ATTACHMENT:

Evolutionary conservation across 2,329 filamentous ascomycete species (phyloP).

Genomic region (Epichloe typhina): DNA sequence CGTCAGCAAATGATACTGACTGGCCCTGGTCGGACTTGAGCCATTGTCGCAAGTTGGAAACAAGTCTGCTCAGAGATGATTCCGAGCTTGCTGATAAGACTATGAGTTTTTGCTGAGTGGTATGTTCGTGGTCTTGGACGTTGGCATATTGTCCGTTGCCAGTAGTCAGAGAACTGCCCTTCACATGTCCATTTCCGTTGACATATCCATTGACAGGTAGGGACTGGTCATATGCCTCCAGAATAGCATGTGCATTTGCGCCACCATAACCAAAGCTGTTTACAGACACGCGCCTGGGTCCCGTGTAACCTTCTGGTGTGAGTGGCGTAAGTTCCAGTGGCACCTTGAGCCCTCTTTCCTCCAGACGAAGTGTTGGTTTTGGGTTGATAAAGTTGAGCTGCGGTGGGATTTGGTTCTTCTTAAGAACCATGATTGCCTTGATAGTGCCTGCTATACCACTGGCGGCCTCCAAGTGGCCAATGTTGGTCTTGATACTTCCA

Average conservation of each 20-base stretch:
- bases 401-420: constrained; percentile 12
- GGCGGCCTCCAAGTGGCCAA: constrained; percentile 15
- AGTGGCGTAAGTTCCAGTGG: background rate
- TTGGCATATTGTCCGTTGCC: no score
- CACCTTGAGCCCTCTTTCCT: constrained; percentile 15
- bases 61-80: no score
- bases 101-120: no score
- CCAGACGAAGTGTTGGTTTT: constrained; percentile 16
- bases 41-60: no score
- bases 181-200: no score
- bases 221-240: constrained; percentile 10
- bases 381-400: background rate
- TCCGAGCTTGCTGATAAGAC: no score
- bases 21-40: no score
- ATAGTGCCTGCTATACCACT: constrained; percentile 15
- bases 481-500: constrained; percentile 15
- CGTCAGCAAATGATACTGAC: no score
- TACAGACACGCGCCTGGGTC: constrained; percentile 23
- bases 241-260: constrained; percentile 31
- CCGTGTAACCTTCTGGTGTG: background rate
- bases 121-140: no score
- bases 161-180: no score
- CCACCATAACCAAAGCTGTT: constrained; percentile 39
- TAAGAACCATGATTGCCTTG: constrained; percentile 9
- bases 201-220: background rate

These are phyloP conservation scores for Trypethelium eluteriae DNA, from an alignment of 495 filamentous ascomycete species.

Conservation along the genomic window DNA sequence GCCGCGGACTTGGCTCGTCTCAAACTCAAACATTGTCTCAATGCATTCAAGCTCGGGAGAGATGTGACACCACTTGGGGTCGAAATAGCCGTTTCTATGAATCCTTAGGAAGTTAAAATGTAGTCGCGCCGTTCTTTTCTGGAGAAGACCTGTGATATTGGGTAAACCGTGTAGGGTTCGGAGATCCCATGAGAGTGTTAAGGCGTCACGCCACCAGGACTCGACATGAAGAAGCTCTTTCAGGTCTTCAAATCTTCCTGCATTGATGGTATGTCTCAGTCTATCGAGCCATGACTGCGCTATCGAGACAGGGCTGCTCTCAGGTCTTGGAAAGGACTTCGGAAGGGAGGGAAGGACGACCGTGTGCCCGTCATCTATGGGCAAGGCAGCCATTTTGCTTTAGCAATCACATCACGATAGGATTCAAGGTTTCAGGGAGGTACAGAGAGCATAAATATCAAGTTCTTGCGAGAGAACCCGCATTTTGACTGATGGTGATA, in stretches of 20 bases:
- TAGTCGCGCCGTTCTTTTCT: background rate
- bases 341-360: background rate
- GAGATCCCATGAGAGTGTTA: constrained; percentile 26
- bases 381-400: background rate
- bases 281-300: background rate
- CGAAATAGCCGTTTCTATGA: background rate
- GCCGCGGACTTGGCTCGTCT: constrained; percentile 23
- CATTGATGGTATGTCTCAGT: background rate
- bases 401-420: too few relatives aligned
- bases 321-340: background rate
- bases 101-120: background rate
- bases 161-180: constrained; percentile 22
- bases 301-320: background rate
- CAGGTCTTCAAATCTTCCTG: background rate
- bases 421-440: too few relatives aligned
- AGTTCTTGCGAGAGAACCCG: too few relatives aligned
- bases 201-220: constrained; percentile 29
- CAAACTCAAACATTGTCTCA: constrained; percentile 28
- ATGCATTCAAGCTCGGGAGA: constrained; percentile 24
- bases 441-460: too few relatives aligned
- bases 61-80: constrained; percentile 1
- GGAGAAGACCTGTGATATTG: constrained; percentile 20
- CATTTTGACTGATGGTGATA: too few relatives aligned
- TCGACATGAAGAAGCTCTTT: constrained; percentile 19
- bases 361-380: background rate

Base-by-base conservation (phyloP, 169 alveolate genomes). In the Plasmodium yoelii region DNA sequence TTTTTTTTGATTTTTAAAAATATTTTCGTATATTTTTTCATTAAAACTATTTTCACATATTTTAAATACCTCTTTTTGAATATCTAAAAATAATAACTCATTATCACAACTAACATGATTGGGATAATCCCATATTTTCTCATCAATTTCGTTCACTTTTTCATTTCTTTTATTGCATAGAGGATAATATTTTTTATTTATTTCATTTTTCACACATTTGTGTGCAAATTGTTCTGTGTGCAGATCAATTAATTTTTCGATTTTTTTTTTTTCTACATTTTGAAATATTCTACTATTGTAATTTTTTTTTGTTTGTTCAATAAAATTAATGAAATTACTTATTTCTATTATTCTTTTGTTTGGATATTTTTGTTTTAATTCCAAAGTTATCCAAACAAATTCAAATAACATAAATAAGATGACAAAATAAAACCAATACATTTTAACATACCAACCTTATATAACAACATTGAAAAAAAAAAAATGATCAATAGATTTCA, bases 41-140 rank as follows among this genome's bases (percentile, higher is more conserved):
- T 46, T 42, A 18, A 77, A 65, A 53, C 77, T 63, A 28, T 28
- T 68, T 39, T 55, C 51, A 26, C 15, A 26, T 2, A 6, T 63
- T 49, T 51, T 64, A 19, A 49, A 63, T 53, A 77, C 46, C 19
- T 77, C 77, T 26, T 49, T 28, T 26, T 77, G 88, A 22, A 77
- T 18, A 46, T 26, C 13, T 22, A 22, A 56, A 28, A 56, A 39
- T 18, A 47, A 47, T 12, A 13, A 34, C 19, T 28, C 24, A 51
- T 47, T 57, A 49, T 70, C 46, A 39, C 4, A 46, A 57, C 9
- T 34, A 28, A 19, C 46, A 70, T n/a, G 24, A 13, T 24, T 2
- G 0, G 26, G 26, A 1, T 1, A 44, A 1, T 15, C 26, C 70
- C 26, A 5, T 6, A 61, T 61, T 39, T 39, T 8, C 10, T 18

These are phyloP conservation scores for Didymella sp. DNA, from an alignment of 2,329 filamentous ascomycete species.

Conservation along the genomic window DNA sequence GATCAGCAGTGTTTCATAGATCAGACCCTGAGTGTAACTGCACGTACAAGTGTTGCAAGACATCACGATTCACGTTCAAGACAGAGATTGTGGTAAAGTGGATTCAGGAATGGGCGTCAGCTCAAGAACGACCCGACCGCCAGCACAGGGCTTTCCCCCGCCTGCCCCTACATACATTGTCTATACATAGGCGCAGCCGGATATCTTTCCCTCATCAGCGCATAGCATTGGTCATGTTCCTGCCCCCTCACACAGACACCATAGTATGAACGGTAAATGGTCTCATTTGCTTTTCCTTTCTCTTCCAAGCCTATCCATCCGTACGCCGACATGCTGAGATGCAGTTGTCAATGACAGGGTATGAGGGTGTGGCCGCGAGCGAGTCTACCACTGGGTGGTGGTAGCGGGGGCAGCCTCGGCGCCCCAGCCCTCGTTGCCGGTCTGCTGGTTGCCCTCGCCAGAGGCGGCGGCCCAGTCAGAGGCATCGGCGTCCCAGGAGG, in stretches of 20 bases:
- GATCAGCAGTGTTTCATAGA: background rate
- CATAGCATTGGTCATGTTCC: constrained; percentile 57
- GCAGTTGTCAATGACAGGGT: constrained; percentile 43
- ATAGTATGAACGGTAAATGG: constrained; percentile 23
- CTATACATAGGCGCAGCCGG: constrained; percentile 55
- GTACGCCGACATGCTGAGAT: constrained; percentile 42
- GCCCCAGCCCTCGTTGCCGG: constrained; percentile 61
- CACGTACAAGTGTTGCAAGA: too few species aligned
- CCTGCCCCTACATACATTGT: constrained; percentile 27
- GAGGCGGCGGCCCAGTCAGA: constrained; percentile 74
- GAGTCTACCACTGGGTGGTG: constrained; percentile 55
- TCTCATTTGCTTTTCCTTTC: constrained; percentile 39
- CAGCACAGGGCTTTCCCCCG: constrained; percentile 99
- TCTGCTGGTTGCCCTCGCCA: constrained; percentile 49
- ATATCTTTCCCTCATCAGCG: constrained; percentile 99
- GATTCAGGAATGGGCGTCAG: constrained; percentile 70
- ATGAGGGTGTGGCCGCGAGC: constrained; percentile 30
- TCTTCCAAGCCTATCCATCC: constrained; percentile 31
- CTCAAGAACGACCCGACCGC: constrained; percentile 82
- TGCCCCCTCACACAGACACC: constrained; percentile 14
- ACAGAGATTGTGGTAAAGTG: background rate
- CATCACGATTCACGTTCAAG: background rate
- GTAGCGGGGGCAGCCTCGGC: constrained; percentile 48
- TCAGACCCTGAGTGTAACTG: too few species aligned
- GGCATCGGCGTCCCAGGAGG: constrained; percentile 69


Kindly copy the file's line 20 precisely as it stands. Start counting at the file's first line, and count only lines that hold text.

- CGTCAGCAAATGATACTGAC: no score